When LeMond introduced the Revolution turbo-trainer in 2010, its wheel off, direct-drive design looked almost gimmicky.
Fast forward to the present day and almost every indoor trainer brand has at least one direct-drive design in its range. So will we see all future trainers going in this direction?
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Traditionally, turbo-trainers rely on friction generated between the rear tyre and a roller, allowing you to ‘ride’ indoors.
The roller is usually connected to a resistance unit and mounted within a frame designed to lift the rear wheel from the floor.
Direct-drive trainers, however, do away with the rear wheel entirely. Most enable a standard cassette to be fitted to the drive unit so the trainer is connected directly via the chain. And herein lays the benefits of the system.
Trainers utilise a heavy flywheel to generate momentum and thus create a more realistic simulation of riding on the road.
The direct-drive approach moves it from the outside of the wheel to a more central, hub-based position.
This creates a better real-world feel to the way the bike reacts to power input and when freewheeling. Tacx’s latest Neo Smart trainer can even simulate the experience of riding on pavé, something a traditional system would not be able to replicate.
CycleOps product manager, Justin Henkel explains why direct-drive is the ideal choice for the top-end Hammer trainer: “Traction between the tyre and roller is a limiting factor to the amount of rotating mass that can be used with a wheel on trainer. Higher rotating mass gives the trainer a more realistic feel.”
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As more cyclists than ever are now working with power meters and following training plans, accuracy of wattage measurement and resistance is crucial.
Direct-drive eliminates inaccuracies created through wheel slippage and roller tension inconsistencies.
Using the drivetrain allows assisted ‘smart’ trainers to measure and produce wattage very accurately; Elite claims to within +/- 1W for its Drivio; the most accurate wheel-driven trainers might be upwards of five watts out.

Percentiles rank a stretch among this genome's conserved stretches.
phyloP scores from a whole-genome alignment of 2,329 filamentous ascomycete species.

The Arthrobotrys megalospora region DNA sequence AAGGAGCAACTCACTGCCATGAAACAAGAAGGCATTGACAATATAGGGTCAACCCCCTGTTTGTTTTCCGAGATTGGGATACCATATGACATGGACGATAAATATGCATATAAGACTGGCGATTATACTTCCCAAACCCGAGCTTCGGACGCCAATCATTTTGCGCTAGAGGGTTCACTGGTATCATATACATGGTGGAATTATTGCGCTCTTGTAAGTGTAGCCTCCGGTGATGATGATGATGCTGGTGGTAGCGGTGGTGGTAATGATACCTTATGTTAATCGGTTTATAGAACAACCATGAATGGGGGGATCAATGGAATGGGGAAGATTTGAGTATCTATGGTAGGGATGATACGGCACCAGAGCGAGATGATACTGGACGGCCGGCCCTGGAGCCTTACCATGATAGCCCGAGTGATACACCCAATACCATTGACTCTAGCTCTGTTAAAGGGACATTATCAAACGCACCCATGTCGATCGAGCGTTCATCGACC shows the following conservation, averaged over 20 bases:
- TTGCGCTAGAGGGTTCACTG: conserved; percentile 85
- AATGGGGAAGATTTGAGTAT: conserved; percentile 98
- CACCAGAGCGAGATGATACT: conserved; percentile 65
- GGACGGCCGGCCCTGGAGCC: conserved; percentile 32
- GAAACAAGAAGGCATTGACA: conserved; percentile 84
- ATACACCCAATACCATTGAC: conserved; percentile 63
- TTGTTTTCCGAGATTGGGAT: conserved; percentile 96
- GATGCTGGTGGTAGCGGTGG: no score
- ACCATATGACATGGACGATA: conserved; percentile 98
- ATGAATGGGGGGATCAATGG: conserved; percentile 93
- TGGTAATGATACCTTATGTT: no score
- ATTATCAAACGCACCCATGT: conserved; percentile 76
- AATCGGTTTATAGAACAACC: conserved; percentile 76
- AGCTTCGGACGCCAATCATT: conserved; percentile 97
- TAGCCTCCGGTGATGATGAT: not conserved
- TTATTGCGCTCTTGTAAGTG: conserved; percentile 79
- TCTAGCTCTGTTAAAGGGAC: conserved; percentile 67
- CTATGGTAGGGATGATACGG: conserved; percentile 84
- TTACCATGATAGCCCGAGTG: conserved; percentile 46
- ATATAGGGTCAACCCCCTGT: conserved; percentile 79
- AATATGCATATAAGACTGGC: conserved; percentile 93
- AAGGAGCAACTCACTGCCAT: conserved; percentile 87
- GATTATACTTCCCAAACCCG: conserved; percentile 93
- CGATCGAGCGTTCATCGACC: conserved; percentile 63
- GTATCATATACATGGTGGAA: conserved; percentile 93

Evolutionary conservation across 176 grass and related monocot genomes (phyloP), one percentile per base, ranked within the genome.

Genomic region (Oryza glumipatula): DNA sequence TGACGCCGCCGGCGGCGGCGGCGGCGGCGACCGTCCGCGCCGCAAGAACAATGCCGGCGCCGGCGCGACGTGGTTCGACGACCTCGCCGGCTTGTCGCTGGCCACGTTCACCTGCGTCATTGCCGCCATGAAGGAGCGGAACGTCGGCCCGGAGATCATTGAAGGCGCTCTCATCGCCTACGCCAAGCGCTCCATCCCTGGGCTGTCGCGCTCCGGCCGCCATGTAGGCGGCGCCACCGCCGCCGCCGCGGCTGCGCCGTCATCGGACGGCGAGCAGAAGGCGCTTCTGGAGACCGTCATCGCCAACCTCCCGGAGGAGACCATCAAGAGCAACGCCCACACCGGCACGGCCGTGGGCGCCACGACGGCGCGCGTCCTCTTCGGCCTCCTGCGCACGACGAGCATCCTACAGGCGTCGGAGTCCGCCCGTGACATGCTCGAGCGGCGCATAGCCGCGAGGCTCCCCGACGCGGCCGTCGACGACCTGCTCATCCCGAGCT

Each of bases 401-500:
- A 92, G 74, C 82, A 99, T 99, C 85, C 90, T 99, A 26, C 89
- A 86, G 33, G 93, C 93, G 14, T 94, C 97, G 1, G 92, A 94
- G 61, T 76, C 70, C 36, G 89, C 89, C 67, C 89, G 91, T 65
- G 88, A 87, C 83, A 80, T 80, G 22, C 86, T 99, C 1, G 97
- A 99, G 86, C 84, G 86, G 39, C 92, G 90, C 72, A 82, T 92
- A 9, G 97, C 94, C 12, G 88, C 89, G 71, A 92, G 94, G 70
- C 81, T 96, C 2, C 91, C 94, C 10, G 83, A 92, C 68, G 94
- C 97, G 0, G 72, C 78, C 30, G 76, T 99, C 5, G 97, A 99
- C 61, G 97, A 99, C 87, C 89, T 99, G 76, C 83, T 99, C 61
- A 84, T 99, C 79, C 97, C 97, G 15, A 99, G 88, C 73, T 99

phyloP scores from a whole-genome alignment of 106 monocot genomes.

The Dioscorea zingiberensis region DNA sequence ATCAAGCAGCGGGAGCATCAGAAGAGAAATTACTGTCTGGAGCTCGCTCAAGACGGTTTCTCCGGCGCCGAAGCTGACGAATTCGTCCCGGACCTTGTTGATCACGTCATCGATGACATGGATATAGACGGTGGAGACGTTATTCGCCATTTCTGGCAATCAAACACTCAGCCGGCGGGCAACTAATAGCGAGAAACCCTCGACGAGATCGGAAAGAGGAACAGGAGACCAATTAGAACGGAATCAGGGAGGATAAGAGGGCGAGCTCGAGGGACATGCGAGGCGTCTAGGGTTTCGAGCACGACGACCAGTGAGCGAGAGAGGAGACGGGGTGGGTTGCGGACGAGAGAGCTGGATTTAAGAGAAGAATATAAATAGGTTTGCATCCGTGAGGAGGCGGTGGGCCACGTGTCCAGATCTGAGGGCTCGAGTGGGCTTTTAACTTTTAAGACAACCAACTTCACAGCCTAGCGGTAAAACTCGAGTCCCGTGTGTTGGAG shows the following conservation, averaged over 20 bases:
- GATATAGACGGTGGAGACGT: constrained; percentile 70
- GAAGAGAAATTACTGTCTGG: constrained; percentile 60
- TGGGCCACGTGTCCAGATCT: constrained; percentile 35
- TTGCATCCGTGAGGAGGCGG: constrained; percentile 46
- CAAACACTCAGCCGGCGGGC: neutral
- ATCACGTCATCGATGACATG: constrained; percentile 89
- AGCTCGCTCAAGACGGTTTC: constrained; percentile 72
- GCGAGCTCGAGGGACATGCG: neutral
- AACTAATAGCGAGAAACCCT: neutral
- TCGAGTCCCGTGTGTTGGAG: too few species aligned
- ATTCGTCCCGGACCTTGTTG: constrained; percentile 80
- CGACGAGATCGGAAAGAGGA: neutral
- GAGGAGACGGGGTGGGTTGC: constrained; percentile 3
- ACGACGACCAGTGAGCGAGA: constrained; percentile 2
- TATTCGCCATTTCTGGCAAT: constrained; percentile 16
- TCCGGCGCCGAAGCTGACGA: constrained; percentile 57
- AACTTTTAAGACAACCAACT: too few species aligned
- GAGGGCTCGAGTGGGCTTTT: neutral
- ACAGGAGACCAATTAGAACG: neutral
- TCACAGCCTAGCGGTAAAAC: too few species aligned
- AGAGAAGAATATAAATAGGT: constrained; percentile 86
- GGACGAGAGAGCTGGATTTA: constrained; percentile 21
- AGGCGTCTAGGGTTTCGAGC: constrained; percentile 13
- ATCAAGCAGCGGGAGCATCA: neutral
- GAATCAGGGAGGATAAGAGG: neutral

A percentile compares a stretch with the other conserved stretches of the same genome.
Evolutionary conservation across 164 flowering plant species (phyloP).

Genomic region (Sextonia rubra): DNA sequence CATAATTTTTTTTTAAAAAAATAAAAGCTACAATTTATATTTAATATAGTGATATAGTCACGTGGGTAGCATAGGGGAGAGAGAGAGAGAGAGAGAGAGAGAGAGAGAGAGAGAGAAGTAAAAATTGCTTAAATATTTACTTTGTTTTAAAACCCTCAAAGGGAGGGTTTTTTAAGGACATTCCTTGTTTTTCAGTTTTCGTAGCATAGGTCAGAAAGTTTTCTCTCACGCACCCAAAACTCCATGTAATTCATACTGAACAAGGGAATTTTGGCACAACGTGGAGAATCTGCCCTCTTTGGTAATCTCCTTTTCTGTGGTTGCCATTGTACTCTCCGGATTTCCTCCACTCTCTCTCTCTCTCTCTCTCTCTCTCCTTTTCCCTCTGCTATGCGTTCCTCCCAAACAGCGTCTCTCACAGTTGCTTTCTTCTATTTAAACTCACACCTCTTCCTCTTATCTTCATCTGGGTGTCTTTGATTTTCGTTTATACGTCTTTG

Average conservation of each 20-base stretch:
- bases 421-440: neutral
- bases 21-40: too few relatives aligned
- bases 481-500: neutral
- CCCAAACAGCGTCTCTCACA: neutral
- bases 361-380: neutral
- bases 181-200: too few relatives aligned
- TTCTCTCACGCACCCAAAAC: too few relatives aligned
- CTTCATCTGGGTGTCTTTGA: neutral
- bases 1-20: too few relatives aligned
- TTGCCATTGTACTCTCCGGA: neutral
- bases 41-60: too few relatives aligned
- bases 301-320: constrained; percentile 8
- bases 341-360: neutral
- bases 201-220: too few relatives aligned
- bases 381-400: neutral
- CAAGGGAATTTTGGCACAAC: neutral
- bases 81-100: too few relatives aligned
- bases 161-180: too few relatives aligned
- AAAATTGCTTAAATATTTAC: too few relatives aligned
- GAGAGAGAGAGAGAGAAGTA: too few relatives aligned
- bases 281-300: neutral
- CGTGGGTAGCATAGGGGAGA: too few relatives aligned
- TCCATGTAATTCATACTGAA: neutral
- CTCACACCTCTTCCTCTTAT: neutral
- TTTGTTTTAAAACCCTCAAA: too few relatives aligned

With the increasing popularity of third party VR software such as Zwift, this power accuracy enables a more immersive experience than ever before.
Pertinent to the majority of users of indoor trainers is the potential obtrusiveness of the noise generated.
While the original LeMond unit produced an ear-splitting 101dB (equivalent to a motorbike engine!), the latest direct-drive trainers can claim to be the quietest of all trainer types. Wahoo’s latest Kickr trainer measures quieter than a normal conversation at just 61dB.
Another bonus is the lack of tyre wear. No longer do you have to choose between fitting a spare wheel or damaging your expensive race tyres.
Is this it for wheel-driven trainers ?
For all the advantages of a direct-drive trainer, wheel-driven units still hold sway for some very good reasons.
From a practical aspect, wheel-driven trainers tend to be easier to transport and fold away when not needed.
Setting up for a quick spin is as easy as tightening the trainer to the rear skewer. The other critical factor is budget.
Direct-drive trainers are still expensive when compared to a wheel-based trainer, for reasons explained by Henkel: “The internal drive system on a direct-drive trainer is a much more complex design; more parts make it more expensive.”
Direct-drive trainers are worth considering for winter training. For riders looking to maximise their training and perhaps use VR and training software such as Trainer Road and Zwift, the benefits of a smart direct-drive trainer are apparent.
Wheel-driven trainers still have great appeal, though, and will continue to be popular. They are accessible to riders at every budget level, so look set to be around for a long time to come.
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Expert view: Chip Hawkins, CEO of Wahoo
“A direct-drive trainer has many advantages over a wheel-on trainer. The one that people usually notice first is that a direct-drive trainer eliminates the issue of tyre wear. While that is a big plus for direct-drive trainers, the real advantage is a little less tangible.
“The biggest advantage is that it doesn’t incur the unnatural frictional drag created by pressing a roller against the tyre hard enough to not slip.
“The lower frictional drag, in combination with the high inertia flywheel, allows the wheel to continue spinning naturally through the dead spots in a pedal stroke as they do on the road.
“Wheel-on trainers have a lot of variables that you don’t have to take into account when using a direct-drive trainer.
“Tyre pressure, tyre wear, tyre type, roller tension, and numerous other factors can all affect how your wheel-on trainer performs. Changes to these variables can throw off power readings, accuracy, and adversely affect overall ride feel.”